Project to create 7,000 construction jobs
One of the largest semiconductor plants in the world will be built in Central Ohio by members of the union building trades.
Today, Ohio Gov. Mike DeWine and Intel CEO Pat Gelsinger jointly announced the project, which will be the largest private-sector investment in Ohio history.
The project will create about 7,000 construction jobs, 3,000 full-time jobs and support tens of thousands of additional local long-term jobs across a broad ecosystem of suppliers and partners.
As Gelsinger put it, the state is already home to Facebook, Amazon and Google datacenters. Adding Intel to the mix will make Ohio the “Silicon Heartland.”
Once online, Intel’s Ohio facility will help boost production to meet the surging demand for advanced semiconductors, often called chips, in the U.S. and throughout the world.
The first phase of the project calls for Intel to make a $20 billion investment to build two plants, called fabs, on 1,776 acres in Licking County.
There could be three more phases added to the project to create six additional fabs, bringing the total investment to $100 billion over a decade. The remaining phases would sit on an additional 1,414 acres.
Eventually, New Albany will annex a total of 3,190 acres from Jersey Township for the project.
Planning for the first two factories will start immediately, with construction expected to begin late in 2022. Production is expected to come online in 2025, when the fab will deliver chips using the industry’s most advanced transistor technologies.
Ohio will be home to Intel’s first new manufacturing site in 40 years.
“Intel is bringing leading capability and capacity back to the United States to strengthen the global semiconductor industry,” said Gelsinger. “These factories will create a new epicenter for advanced chipmaking in the U.S. that will bolster Intel’s domestic lab-to-fab pipeline and strengthen Ohio’s leadership in research and high tech.”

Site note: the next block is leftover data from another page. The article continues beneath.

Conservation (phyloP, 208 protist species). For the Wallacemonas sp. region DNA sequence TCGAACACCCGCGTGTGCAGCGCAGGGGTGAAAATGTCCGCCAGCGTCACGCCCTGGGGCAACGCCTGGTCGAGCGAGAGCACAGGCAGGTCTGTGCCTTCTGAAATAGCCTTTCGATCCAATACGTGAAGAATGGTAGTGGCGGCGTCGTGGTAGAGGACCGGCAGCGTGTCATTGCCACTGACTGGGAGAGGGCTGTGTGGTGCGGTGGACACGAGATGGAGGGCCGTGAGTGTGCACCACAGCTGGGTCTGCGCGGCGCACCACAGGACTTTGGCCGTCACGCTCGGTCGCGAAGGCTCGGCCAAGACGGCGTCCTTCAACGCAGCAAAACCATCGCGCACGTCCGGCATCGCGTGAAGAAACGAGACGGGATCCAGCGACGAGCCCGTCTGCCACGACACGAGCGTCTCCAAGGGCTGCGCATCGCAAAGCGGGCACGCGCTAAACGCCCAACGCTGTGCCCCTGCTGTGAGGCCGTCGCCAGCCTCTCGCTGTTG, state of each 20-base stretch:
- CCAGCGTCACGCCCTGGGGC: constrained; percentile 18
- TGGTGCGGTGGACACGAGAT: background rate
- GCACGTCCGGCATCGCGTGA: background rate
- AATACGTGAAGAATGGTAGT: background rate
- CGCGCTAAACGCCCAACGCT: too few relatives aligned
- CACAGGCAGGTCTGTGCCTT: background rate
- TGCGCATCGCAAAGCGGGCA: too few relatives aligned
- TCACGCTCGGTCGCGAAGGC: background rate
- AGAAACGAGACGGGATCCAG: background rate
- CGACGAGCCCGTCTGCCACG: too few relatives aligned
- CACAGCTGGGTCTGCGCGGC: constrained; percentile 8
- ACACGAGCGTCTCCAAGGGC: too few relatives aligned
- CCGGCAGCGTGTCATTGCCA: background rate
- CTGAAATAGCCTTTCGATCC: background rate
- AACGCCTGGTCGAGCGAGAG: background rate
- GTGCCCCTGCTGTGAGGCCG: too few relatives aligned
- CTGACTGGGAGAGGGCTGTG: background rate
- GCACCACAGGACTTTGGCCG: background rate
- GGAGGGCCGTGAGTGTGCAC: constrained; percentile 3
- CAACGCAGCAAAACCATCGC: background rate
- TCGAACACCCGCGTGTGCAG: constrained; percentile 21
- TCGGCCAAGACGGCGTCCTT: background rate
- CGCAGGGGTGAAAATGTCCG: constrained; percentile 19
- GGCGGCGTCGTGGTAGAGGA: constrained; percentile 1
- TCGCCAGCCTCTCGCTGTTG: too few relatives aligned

“For the next 10 years, there will be good paying union jobs building this site,” said U.S. Sen. Sherrod Brown (D-OH).
“We’re excited the building trades will have the opportunity to build the largest microchip plant in the world,” said Dorsey Hager, Executive Secretary-Treasurer of the Columbus Building and Construction Trades Council. “Our history proves the skill and resiliency of our workforce will make this project a success.”
“Today’s announcement helps ensure thousands of Ohio’s building tradesmen and tradeswomen will have the opportunity to earn good wages and competitive benefits for years to come,” said Affiliated Construction Trades (ACT) Ohio Executive Director Matt Szollosi.
Intel Senior Vice President of Manufacturing, Supply Chain and Operations Keyvan Esfarjani called the project profound.
“A semiconductor factory is not like other factories,” he said. “Building this semiconductor mega-site is akin to building a small city, which brings forth a vibrant community of supporting services and suppliers. Ohio is an ideal location for Intel’s U.S. expansion because of its access to top talent, robust existing infrastructure and long history as a manufacturing powerhouse.
“The scope and pace of Intel’s expansion in Ohio, however, will depend heavily on funding from the CHIPS Act,” Esfarjani added.
The Creating Helpful Incentives to Produce Semiconductors for America (CHIPS) Act, if passed, would incentivize manufacturers to make new investments in the U.S.
As currently proposed, the act would earmark $52 billion in federal investments for domestic semiconductor research, design and manufacturing. The Senate passed this legislation in June with a 68-32 vote, but it is stalled in the U.S. House of Representatives. CHIPS was approved in January 2021 as part of the most-recent National Defense Authorization Act, but without funding.
Esfarjani said passage of the CHIPS Act would expedite the additional phases of the project.
Besides the investment to build the facility, there will be an investment in skilled workers as well.
“This job will serve as a tremendous training ground as we continue to utilize our apprenticeship programs and pre-apprenticeship program Building Futures to recruit and train local people to build and maintain this project safely, on time and under budget while reflecting the diversity in our community,” Hager said.
In addition to the work to build the fabs, both DeWine and Gelsigner said they expect additional Intel suppliers to move to the Ohio. Currently, there are 149 Intel suppliers operating in Ohio, and DeWine believes the number could increase by 30 or 40.